The thought of doing any of that today feels me with dread. I don’t really like holidays. A day trip or over night stay to watch the Rebels at some far flung seaside resort is enough away from home fun now.

Infact it was Truro City away in 2009 that led to my longest football adventure as I decided I had to go and see Slough play a team from Cornwall. I woke at 4.30am and walked to Brighton train station. Clubbers sat shivering and disheveled waiting for the first train home. The train to Victoria was fine, but my tube broke down so at 6am I was hailing a taxi to Paddington, then jumping on a fast train to Slough to meet the supporters coach which was waiting at the station for me. Phil the Flag supplied the refreshments, old Pepe the chocolate and by early morning I felt like I had eaten half the daily output of the Mars factory. 
And then the coach broke down at Bristol. For two hours.

It limped to the services and Anil our trusty former coach-driver, became Anil the mechanic. He managed to fix it and then drove at speed and we arrived at Truro with 3 minutes to spare, joining about 50 Slough supporters. It was freezing with the cold Russian wind getting ready to bring the snow; we lost 2-1 and had loads of grief from some 1970’s skinheads. I finally got back to bed at 2.30am after an epic twenty two hour round trip. My missus was still nodding her head in disbelief the next day that I had gone all that way for 90 minutes of football. Perhaps she had a point. 

Grimsby certainly enjoyed their adventures in the FA Cup last season. With everyone willing them on, it was Southampton who played Laurel and Hardy football to let them reach the fifth round. They swarmed all over Brighton waving their plastic fish and confusing the seagulls, taking over the Pier and enjoying their best cup run since the 1930s.

Of course the big clubs want to put a stop to all this adventure, abolish replays from the third round as they complain they have too many games. We’ve already got VAR sucking the life out of spontaneity, ever onerous ground rules – at one point Southampton said Grimsby's inflatable haddocks were illegal. But just like Augustus Gloop in Willy Wonka, the footballing elite stuff their faces in the chocolate money tree but its never enough. Who cares that the FA Cup is one of the only financial lifelines left for lower league clubs, that can transform cash flows and bring in new supporters who probably didn’t even realise they had a home town football club they could cheer on.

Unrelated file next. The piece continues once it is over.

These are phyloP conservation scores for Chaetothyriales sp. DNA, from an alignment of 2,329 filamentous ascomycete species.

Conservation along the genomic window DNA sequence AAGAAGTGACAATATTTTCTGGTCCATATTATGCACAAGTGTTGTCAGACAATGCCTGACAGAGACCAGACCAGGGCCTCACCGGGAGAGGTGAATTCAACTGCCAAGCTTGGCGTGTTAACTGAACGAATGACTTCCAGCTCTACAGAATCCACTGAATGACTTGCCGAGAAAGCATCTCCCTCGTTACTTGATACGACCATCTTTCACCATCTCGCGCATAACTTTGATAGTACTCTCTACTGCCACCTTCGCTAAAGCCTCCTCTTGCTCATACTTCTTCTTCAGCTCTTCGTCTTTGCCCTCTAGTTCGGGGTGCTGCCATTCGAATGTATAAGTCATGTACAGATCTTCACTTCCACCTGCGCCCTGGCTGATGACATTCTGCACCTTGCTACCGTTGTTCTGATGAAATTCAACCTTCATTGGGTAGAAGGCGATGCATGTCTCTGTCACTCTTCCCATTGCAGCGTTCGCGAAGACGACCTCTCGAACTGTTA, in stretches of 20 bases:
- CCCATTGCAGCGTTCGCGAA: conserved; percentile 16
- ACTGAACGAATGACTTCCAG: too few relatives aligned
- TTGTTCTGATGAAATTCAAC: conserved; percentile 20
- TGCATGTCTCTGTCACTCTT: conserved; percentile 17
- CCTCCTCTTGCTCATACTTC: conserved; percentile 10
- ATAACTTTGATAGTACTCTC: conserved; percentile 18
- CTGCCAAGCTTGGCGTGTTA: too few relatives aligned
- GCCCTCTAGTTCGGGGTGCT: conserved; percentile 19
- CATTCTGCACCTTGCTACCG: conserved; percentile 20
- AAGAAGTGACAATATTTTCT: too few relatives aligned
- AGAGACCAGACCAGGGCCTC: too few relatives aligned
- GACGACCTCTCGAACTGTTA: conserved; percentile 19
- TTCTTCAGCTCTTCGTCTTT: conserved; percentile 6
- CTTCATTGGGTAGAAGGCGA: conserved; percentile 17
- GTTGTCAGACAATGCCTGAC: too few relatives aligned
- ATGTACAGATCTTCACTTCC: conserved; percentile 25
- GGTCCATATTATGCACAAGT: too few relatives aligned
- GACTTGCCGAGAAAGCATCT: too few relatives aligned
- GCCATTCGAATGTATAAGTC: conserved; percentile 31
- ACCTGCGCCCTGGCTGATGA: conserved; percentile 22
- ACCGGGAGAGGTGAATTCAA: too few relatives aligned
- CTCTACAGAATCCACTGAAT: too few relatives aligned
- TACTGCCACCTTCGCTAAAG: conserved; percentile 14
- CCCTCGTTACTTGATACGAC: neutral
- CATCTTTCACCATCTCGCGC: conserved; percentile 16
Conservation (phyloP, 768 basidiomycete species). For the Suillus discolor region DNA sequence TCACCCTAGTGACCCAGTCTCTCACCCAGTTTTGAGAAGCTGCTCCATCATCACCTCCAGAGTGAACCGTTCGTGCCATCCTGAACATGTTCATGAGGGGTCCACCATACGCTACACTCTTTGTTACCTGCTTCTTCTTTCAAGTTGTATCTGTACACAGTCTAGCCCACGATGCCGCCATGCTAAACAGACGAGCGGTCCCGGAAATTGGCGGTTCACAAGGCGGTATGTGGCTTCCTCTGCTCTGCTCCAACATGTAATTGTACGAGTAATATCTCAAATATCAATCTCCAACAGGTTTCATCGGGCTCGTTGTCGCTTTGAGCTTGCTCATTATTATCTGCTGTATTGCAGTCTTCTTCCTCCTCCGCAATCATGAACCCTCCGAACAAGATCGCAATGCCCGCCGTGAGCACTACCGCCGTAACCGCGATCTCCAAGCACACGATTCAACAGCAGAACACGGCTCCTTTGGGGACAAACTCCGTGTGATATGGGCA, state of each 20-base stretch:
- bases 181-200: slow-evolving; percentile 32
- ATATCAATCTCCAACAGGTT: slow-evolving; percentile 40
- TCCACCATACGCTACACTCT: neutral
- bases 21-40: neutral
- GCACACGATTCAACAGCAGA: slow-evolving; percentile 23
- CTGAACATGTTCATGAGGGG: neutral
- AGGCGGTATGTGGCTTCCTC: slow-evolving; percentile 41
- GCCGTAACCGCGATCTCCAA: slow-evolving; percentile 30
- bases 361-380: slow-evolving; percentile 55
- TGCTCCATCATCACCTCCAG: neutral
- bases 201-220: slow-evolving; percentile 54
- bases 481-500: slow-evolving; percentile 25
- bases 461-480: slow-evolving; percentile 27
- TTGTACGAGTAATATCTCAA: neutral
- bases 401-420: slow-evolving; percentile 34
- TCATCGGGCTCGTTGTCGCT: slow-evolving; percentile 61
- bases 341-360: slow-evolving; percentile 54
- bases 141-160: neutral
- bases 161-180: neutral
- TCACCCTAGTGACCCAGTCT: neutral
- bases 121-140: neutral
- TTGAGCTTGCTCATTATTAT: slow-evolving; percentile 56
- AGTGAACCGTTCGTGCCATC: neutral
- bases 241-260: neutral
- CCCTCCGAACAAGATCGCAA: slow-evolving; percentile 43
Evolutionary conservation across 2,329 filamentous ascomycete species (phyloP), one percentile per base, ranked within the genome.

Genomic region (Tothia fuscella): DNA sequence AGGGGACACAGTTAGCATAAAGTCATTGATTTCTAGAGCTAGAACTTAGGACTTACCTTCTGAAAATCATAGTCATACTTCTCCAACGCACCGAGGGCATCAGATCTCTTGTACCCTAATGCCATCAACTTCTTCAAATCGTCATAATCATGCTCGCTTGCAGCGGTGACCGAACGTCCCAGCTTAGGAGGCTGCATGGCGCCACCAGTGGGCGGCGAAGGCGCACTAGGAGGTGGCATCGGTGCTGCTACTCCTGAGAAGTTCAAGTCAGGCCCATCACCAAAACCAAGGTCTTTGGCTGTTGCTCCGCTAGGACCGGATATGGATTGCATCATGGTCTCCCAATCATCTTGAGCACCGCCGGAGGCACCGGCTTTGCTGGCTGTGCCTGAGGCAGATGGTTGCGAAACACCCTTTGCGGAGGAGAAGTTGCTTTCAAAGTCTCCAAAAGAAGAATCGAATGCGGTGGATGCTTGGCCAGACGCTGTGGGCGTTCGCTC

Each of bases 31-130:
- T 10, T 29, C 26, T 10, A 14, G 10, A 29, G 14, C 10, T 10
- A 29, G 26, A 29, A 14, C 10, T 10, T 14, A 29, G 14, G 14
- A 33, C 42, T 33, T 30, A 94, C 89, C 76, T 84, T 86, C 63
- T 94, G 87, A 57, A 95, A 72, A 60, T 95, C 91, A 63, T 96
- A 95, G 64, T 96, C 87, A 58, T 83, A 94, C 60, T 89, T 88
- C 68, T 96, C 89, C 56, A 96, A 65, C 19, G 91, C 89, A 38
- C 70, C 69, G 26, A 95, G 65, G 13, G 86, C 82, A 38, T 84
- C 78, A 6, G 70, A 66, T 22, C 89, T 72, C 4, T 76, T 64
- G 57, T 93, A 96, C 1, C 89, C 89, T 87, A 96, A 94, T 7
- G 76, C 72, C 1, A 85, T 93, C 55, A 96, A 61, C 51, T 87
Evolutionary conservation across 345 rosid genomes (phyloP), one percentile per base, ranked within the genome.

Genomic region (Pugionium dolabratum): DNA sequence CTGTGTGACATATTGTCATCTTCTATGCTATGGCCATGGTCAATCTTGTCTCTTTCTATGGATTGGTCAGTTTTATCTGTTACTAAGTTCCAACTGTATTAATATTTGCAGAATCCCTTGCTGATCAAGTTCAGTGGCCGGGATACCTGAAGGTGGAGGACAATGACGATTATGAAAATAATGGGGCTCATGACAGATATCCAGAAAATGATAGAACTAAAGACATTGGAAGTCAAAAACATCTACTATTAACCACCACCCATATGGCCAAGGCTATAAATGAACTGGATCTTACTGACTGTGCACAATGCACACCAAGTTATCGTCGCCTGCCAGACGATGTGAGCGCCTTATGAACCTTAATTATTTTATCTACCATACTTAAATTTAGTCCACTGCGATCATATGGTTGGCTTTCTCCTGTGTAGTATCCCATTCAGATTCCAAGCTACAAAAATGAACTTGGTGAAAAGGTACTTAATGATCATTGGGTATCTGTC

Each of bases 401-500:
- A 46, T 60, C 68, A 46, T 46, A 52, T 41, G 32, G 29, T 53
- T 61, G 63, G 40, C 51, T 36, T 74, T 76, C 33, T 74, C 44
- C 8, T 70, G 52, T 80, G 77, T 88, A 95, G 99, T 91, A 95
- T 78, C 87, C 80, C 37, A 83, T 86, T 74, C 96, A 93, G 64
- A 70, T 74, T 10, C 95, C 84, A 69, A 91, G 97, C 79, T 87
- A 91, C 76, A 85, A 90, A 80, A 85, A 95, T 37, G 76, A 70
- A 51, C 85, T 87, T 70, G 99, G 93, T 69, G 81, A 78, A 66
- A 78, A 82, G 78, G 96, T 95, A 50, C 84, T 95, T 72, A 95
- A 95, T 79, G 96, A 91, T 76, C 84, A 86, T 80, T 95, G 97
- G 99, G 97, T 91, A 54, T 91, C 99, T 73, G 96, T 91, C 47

Thanks to programme deadlines I don’t know if our football adventures have finished. Did we batter the haddocks? Did we reach the second round for a ninth time? And what if we got a replay? Kieran Wonderwall was planning on hiring a train to Grimsby. It would be rude not to join him. Especially if he’s driving.

Whatever happened, the FA Cup has once again been an adventure and one of the only ones I take part in anymore. Now where’s my slippers and TV remote.

Saturday, November 04, 2023


Printed in the FA Cup 1st round game v Grimsby Town Sunday 5th November 2023  We drew 1-1 in front of a record Arbour Park crowd of 2,205

I must admit Grimsby Town had never really been on my football radar. I've never been there - the nearest I've got as a Slough supporter is Gainsborough in the FA Cup first round, and we all know what happened there! (6-0 to the Rebels since you ask). I know it was famous for its fish, but like all older industries had struggled economically.

Then I started clocking articles by one of their new owners that totally resonated with me about what a football club can achieve away from the 90 minutes on the pitch.

The articles were written by Jason Stockwood co-chair of Grimsby Town and majority shareholder. He left the town at 18 and eventually became a successful businessman in the travel, insurance and tech industries. He is honest about his past being brought up by his grandma and a single parent mum on a council estate with three brothers with different dads ‘an undercurrent of alcoholism, and casual violence; basically a full house on those recently-minted social deprivation indexes.’

Gradually the pull of his old town – and the fact that his children started getting cockney accents – drew him back. I often wonder about being away from a place gives you the chance to see it from a new perspective, with all its opportunities rather than just its problems?

In a recent article he wrote : “Football serves as an alibi for intimacy, an excuse we sometimes need to be together. The matchday rituals represent certainty, comfort, and hope in an increasingly complex world. We can orient ourselves and sometimes anchor ourselves by sharing the same experiences and spaces. It’s a chance to do something and nothing together for a few hours each week. The first day of the season reminded me of the first day back at school – people greeting each other like they hadn’t seen each other for years, animated by familiarity and excited about the renewal that the space of six weeks has opened up for us all.

There is something uniquely powerful about football and the connection it creates with the people and the place I love. Those connections and relationships are the essence of life and, for me, represent the most positive use of our time.”

The clubs community partners include Navigo (mental health), East Marsh United (who tackle everything from housing, education to arts and a whole lot more inbetween) and the NSPCC, while the players support the Sunflowers Children’s Action Group – a local charity for children suffering from life-limiting or life-threatening conditions.